Hong Kong, meet your sister region, Tibet. The “radical separatists” responsible for the violence in Mong Kok a fortnight ago have elevated you to that status of alarm in the words of Beijing’s top man in the city, Zhang Xiaoming.
Hong Kong, meet another restive sister, Xinjiang. The protesters’ inclination “towards terrorism”—again, according to Zhang—places you in this hair-raising category as well.
Indeed, in one fraught sentence, the director of the central government’s liaison office has transformed Hong Kong from the orderly finance and shopping hub it was as this month began into a hotbed of separatism and terror.
Two days earlier a foreign ministry spokesman had also used the S-word to describe the Mong Kok protesters.
And, just for good measure, a recent commentary in a newspaper published by the People’s Liberation Army repeated the characterisation in an article titled “Never Allow Any Powers to Bring Chaos to Hong Kong,” which went on to allege that the those responsible for the chaos and destruction this city witnessed on the first night of the Lunar New Year were colluding with “an anti-China overseas power.”
Here we have the beginnings of an orchestrated campaign to paint Hong Kong as a dangerous, potential break-away region of the People’s Republic of China.
As propaganda, however, this hapless effort is doomed to fail. Remarkably, 18 years after the handover that returned Hong Kong to Chinese sovereignty, Chinese officials still have not learned how to talk to the 7.2 million people who live here.
Hong Kong is nothing like the sprawling western regions of Tibet and Xinjiang, where two religions—Buddhism and Islam, respectively—are being squashed in the name of Communist Party conformity. We know that, and no verbal contortions of fact and circumstance are going to convince us otherwise.
It is not just traditional versus simplified Chinese characters and Cantonese versus Putonghua that create a linguistic divide between the people of Hong Kong and most of their compatriots on the mainland. Politically, too, Hong Kong and the mainland speak different languages.
Notice that not even Chief Executive Leung Chun-ying and the Beijing loyalists sitting in the Legislative Council—often dutifully quick to echo sentiments first expressed north of the border—have dared to pick up on the most recent cynical distortions of reality manufactured in Beijing.
They know that the people of Hong Kong are accustomed to swallowing a lot of tripe from Chinese officialdom in order to maintain peaceable relations, but the labels of separatism and terrorism are way out of line. Let’s not go there.
That granted, what happened in Mong Kok must be condemned as the offence to public order and civility that it was.
Yes, as many have pointed out, there are explanations for that fiery night of turbulence rooted in Hong Kong’s growing economic inequality and the sense of powerlessness felt by far too many of its people, especially the young. The profound disconnect between the government and the people should be the true source of alarm here.
Still, that does not mean we offer a free pass to those who engaged in a prolonged brick-and-glass assault on police. The perpetrators should be punished with the full force of the law.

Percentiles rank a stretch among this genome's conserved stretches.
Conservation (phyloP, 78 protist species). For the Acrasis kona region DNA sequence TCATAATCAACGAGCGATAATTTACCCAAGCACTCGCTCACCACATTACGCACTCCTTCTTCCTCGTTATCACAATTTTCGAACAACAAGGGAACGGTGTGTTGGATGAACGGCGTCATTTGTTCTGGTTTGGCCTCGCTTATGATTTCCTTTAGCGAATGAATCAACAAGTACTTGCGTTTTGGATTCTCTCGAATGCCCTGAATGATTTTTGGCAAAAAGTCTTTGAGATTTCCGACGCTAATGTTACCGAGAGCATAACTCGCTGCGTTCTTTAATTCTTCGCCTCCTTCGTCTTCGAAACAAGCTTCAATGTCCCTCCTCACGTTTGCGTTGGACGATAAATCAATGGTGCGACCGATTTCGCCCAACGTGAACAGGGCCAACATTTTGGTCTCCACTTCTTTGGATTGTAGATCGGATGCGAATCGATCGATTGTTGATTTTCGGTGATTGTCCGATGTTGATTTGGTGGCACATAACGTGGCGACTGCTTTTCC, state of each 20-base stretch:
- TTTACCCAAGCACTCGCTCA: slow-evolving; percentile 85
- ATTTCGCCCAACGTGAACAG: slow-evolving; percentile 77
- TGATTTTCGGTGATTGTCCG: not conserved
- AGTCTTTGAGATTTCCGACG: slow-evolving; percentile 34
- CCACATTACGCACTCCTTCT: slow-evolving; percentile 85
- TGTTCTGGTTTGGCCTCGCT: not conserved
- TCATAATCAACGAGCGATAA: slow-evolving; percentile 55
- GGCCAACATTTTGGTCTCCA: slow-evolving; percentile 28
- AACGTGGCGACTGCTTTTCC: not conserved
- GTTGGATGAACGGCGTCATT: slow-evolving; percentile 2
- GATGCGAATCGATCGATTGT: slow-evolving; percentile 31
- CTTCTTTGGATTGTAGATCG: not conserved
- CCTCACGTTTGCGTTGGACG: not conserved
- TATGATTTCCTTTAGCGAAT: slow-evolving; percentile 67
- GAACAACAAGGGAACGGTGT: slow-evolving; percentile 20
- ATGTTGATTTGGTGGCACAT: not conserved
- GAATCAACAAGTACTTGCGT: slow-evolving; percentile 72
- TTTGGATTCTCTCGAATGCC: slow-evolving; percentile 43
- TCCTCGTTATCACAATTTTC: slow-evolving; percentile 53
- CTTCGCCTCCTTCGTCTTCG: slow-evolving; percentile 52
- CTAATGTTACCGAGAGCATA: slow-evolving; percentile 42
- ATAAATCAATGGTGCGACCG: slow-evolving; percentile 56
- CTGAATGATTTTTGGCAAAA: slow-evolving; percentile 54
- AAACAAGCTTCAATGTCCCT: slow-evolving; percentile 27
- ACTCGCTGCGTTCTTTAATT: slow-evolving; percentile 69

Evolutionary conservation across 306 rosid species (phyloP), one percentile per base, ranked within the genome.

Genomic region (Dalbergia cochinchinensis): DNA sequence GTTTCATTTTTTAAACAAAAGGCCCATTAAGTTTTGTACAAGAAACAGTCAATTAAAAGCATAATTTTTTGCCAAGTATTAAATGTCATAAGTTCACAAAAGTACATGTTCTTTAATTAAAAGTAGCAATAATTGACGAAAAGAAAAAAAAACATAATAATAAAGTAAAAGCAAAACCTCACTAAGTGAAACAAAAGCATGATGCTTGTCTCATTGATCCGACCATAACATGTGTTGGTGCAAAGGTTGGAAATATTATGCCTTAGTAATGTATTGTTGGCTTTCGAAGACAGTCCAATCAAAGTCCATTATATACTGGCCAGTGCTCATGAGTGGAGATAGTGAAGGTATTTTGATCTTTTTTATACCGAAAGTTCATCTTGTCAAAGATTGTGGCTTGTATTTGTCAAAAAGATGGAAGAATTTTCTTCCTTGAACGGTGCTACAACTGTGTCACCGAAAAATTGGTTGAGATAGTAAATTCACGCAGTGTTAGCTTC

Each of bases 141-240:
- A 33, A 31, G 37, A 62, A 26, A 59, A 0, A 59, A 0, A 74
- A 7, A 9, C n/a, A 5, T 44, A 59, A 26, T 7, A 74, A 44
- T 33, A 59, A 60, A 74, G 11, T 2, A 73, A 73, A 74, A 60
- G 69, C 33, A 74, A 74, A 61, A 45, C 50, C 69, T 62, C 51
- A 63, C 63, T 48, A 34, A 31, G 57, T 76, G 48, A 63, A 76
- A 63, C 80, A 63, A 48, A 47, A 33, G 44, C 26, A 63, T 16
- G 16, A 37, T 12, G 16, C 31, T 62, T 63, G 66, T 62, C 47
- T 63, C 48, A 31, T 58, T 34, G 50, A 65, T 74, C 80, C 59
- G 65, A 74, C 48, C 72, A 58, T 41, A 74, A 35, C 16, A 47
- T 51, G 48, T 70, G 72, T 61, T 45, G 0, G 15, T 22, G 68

To claim, however, that a small, ragtag band of violent localists represents a serious challenge to Hong Kong’s status as a Special Administrative Region of China is simply absurd.
Hong Kong Indigenous and other such misguided groups stand clearly on the fringes of Hong Kong society. Although they may have succeeded in ruining the first night of the Lunar New Year for the rest of us, they do not, by any stretch of the imagination, represent a genuine threat to China’s hold on Hong Kong.
But there is a real worry that, if they persist in their violent ways, Beijing will use their stupidity as a pretext to justify a more heavy-handed approach to security in the city. Ironically, the Mong Kok rioters could very well be playing right into the hands of their nemesis, the central government.
They’ve already inspired Zhang and Co. to start tossing around the S- and T-words and also prompted calls for the revival of Article 23, the proposed national security legislation that was shelved in 2003 after 500,000 people filled the streets in—Hong Kong Indigenous, Civic Passion and others please note—peaceful protest.
Lau Siu-kai—former head of the Central Policy Unit, Hong Kong’s official think tank, and a member of the Chinese People’s Political Consultative Conference whose every utterance provides a window into the thinking of the Chinese leadership—was quick to bring the Article 23 banner out of storage in the wake of the madness in Mong Kok.
There is nothing wrong with localism per se—if it means pride in your culture and heritage and a desire to protect and preserve the core values they represent. In that sense, let’s hope everyone in Hong Kong is a localist.
When localism turns hateful and violent, however, not only is it ugly and morally wrong; it is also counter-productive and, in the end, likely to make this great city less safe, less prosperous, less democratic and less free.
Make no mistake, there is an important battle being waged for Hong Kong’s future, but if it is fought in the streets with bamboo, bricks and glass, we all lose.
Remember, 500,000 peaceful demonstrators were required to knock Article 23 off the discussion table; a violent mob of a few hundred has put it right back on.